Relevant Thesis-Based Degree Programs
Affiliations to Research Centres, Institutes & Clusters
Complete these steps before you reach out to a faculty member!
- Familiarize yourself with program requirements. You want to learn as much as possible from the information available to you before you reach out to a faculty member. Be sure to visit the graduate degree program listing and program-specific websites.
- Check whether the program requires you to seek commitment from a supervisor prior to submitting an application. For some programs this is an essential step while others match successful applicants with faculty members within the first year of study. This is either indicated in the program profile under "Admission Information & Requirements" - "Prepare Application" - "Supervision" or on the program website.
- Identify specific faculty members who are conducting research in your specific area of interest.
- Establish that your research interests align with the faculty member’s research interests.
- Read up on the faculty members in the program and the research being conducted in the department.
- Familiarize yourself with their work, read their recent publications and past theses/dissertations that they supervised. Be certain that their research is indeed what you are hoping to study.
- Compose an error-free and grammatically correct email addressed to your specifically targeted faculty member, and remember to use their correct titles.
- Do not send non-specific, mass emails to everyone in the department hoping for a match.
- Address the faculty members by name. Your contact should be genuine rather than generic.
- Include a brief outline of your academic background, why you are interested in working with the faculty member, and what experience you could bring to the department. The supervision enquiry form guides you with targeted questions. Ensure to craft compelling answers to these questions.
- Highlight your achievements and why you are a top student. Faculty members receive dozens of requests from prospective students and you may have less than 30 seconds to pique someone’s interest.
- Demonstrate that you are familiar with their research:
- Convey the specific ways you are a good fit for the program.
- Convey the specific ways the program/lab/faculty member is a good fit for the research you are interested in/already conducting.
- Be enthusiastic, but don’t overdo it.
G+PS regularly provides virtual sessions that focus on admission requirements and procedures and tips how to improve your application.
ADVICE AND INSIGHTS FROM UBC FACULTY ON REACHING OUT TO SUPERVISORS
These videos contain some general advice from faculty across UBC on finding and reaching out to a potential thesis supervisor.
Great Supervisor Week Mentions
It's #GreatSupervisor week @UBC and I’m so lucky to be supervised by @money2_dmoney. She's a kind and supportive boss lady! Major kudos for reining in my scattered and wild ideas.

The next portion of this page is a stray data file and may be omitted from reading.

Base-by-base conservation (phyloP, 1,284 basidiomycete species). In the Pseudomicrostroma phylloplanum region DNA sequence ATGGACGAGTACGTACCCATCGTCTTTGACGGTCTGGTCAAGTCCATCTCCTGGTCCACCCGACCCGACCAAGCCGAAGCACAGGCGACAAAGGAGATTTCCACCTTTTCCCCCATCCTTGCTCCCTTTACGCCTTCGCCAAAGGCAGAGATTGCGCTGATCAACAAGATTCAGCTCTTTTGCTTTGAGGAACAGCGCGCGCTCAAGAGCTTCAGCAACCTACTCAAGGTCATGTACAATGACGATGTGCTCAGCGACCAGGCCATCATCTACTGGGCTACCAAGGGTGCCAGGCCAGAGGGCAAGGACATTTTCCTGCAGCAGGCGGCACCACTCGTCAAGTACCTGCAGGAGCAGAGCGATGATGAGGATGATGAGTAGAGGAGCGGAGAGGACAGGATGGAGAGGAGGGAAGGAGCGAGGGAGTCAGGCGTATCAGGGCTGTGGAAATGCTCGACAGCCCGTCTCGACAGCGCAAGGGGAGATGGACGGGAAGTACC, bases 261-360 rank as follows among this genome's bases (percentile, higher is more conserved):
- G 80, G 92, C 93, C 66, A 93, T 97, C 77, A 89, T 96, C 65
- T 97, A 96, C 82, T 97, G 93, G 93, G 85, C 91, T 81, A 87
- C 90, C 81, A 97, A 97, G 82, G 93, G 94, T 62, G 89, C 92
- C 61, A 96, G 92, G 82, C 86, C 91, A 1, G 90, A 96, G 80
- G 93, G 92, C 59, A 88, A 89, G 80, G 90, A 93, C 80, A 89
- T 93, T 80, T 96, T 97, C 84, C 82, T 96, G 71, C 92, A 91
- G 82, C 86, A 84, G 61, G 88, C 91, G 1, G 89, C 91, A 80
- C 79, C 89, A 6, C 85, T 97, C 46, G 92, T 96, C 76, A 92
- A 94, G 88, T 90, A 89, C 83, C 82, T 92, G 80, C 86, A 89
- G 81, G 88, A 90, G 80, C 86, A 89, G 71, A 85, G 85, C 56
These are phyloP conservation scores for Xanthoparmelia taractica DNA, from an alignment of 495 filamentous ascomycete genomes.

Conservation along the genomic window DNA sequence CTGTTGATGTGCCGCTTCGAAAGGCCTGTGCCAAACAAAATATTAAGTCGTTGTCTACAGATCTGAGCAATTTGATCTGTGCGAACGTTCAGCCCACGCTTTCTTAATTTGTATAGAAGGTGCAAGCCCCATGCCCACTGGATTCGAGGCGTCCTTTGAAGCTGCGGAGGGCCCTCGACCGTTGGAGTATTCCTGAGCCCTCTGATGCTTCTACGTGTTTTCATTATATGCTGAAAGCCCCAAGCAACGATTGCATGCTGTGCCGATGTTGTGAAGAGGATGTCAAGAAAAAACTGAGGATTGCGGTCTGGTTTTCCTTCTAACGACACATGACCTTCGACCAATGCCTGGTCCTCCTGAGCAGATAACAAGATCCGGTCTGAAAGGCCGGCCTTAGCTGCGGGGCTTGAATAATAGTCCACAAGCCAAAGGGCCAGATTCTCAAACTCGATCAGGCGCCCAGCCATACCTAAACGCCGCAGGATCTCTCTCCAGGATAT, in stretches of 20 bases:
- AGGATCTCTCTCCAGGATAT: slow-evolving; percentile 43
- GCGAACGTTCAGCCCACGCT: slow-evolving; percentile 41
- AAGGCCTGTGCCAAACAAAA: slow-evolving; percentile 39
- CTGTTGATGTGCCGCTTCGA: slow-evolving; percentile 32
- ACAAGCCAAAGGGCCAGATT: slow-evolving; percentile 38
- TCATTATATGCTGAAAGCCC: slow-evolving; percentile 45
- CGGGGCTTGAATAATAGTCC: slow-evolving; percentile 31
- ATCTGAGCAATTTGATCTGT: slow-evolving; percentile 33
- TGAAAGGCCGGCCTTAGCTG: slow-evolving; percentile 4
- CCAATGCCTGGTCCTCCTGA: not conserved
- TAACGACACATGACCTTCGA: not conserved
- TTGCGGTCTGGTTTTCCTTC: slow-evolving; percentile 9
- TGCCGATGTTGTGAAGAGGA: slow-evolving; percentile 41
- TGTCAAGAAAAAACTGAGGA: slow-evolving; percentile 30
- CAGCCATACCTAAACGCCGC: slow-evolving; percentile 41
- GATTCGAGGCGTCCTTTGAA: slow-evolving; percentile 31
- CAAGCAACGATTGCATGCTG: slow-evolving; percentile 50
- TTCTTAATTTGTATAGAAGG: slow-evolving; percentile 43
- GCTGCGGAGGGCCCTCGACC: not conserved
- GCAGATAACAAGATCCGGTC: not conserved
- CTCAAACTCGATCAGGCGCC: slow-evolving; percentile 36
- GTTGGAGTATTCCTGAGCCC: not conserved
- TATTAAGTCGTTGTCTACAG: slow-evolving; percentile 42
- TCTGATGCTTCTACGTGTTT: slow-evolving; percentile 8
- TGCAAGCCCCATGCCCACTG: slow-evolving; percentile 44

Graduate Student Supervision
Doctoral Student Supervision
Dissertations completed in 2010 or later are listed below. Please note that there is a 6-12 month delay to add the latest dissertations.
Background: Human papillomavirus (HPV) is the causal agent of virtually all cervical cancer and genital warts. Women living with HIV (WLWH) experience higher rates of HPV-associated infection and disease than women without HIV. HPV vaccination has proven safe and efficacious in young women without HIV, however, little was known about the vaccine in WLWH. The work represented in this thesis was designed to answer key questions around HPV infection and the impact of HPV vaccination in WLWH. Methods: WLWH across Canada were invited to participate in a CIHR-funded, multi-centre study of quadrivalent HPV vaccination starting in 2009. Participants were administered three doses of vaccine at 0/2/6 months. Demographic and clinical data, serology (cLIA), liquid-based cervical cytology, and HPV DNA genotyping (Linear array assay) were collected at baseline and post-vaccine series every 6-12 months up to 8 years. Participants were referred for clinical colposcopies as per the standard at their institutions. Results: Pre-vaccination rates of prevalent and persistent oncogenic HPV infection among participants were high. Extending the spacing of the three vaccine doses out to two years did not significantly impact the peak anti-HPV antibody titer achieved in this cohort. Two years post-vaccination, efficacy of the vaccine was good, demonstrating lower rates of clinical endpoints than in unvaccinated Canadian WLWH, but higher rates than those seen in vaccinated women without HIV. Post-vaccination rates of persistent non-vaccine oncogenic HPV types were relatively high with a higher proportion of non-vaccine HPV types than of HPV types contained in the nonavalent vaccine. Conclusions: These findings support the value of HPV vaccination and the need for ongoing cervical cancer screening post-vaccination in WLWH. They also do not indicate concern with extending the spacing interval between the first and third doses up to two years. Collectively, these findings have provided great value to the clinical care of WLWH by informing best vaccination and screening practices for this particularly vulnerable population.